JC:  Illegal! You’re a cute kid, Seth Meyers.

Watch it:*

*By the way, we native Louisianians do tend to get shorter and shorter the farther south we are.

Wednesday, September 16, 2009

Daniel Ellsberg: "Telling the truth ... can make the difference"

In 1969 one man made the difference between continued escalation of a perpetual war and ending it. To make that difference, he told the truth at great personal cost and risk. Telling the truth was in the form of leaking 7,000 pages of the secret history of the Vietnam War, which he smuggled from his office in the Pentagon, where he worked as a top military analyst for the Rand Corporation. That act led to the fall of the Nixon administration and ultimately to the end of the war.

The man who made the difference is, of course, Daniel Ellsberg, whose whistleblowing story is the subject of a documentary film released this year, the fortieth anniversary of that leak that changed the course of U.S. and world history. The film of his gripping story —The Most Dangerous Man in America: Daniel Ellsberg and the Pentagon Papers — opens today at New York's Film Forum. It was none other than Henry Kissinger, Secretary of State in the Nixon administration, who called Ellsberg "the most dangerous man in America." What was a perceived as a danger to one of the world's most infamous unindicted war criminals is a man of conscience whose courage will hopefully be emulated in the coming months and years.

Here's the trailer:

trailer: The Most Dangerous Man in America: Daniel Ellsberg and The Pentagon Papers
produced and directed by Judith Ehrlich and Rick Goldsmith

Daniel Ellsberg, his wife of more than forty years, Patricia Ellsberg, and the film's co-director Judith Ehrlich were guests this morning on Democracy Now! to discuss the film with Amy Goodman. At the end of the interview, interspersed with segments of the trailer, Goodman asked Ellsberg what, in light of his experience, he thinks should be done today.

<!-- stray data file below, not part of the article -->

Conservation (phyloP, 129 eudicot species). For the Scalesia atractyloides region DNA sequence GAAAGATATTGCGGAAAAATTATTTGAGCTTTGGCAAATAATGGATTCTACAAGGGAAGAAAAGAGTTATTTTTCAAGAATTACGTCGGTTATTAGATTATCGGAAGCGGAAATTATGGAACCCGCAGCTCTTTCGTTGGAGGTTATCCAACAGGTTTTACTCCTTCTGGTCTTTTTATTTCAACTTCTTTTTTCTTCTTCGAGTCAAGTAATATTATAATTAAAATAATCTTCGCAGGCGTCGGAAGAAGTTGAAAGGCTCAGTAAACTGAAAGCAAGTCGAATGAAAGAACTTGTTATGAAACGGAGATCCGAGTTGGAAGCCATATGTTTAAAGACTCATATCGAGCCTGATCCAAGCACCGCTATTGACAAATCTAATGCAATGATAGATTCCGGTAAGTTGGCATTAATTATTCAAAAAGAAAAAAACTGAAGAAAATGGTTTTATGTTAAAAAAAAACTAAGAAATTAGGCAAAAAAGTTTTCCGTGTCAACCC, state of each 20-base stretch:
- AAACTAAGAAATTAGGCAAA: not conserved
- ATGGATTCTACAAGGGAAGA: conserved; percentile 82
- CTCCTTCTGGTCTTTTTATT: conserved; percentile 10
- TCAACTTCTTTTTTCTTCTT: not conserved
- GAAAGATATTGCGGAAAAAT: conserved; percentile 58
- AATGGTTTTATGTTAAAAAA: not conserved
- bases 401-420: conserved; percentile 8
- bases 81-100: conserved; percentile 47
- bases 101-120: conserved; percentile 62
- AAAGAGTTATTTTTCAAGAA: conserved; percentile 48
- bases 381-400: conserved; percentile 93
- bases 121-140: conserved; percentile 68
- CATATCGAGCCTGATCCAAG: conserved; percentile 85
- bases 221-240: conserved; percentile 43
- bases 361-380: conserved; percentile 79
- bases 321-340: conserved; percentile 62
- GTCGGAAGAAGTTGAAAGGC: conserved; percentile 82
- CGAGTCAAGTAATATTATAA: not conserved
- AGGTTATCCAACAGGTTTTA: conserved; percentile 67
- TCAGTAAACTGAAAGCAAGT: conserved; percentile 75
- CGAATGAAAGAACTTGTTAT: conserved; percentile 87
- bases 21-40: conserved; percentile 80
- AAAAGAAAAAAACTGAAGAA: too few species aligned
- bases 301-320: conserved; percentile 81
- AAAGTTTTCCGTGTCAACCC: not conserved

Ellsberg: I look at this film and I watch the bombs falling and all I can see in my mind  are the bombs—the same bombs falling over Afghanistan or Vietnamistan, and Iraq right now. And we're really facing at this moment a crisis, a decision that's just like the crisis in this film, which I failed at the time,  where the president is doing something that I feel will be a disaster, and I kept my mouth shut about it: the change from 70,000 men in the spring of 65 to an open-ended commitent, starting with another 50,00, which I knew was on the way to hundreds of thousands. I didn't tell about that, and nor did anyone else. There was a lot of dissent in the administration about that,  but we were overruled we saluted Clark Clifford, Vice President Humphrey.
Again we have a vice president who is apparently against the application, another parallel. James Jones, a military man, who can see what I can see, what anyone can see who has memories of Vietnam. There is no success at the end of this tunnel. There's only a statemate, which could persist indefinitely.
Goodman: Do you think we'll see a new "Dan Ellsberg"?
Ellsberg: We need people to put out, to tell the truth, and to do it not the way I did--not after the escalation, not after the bombs are falling--but right now, right now; and for the congress to hold the hearings that will entertain those people.

The film The Most Dangerous Man opens today at the Film Forum, and then it will be in
Santa Monica, which is right across from the Rand Corporation, significantly, on the fortieth anniversary of the leak of the Pentagon Papers.
Ellsberg: I wish it were in D.C. this month We're gonna do everything we can to get it there. Because I think this film actually, by showing that actions by an individual telling the truth at great cost or risk, can make the difference. And that's the critical thing that keeps people's mouths shut: it won't make any difference.

(see link for full transcript)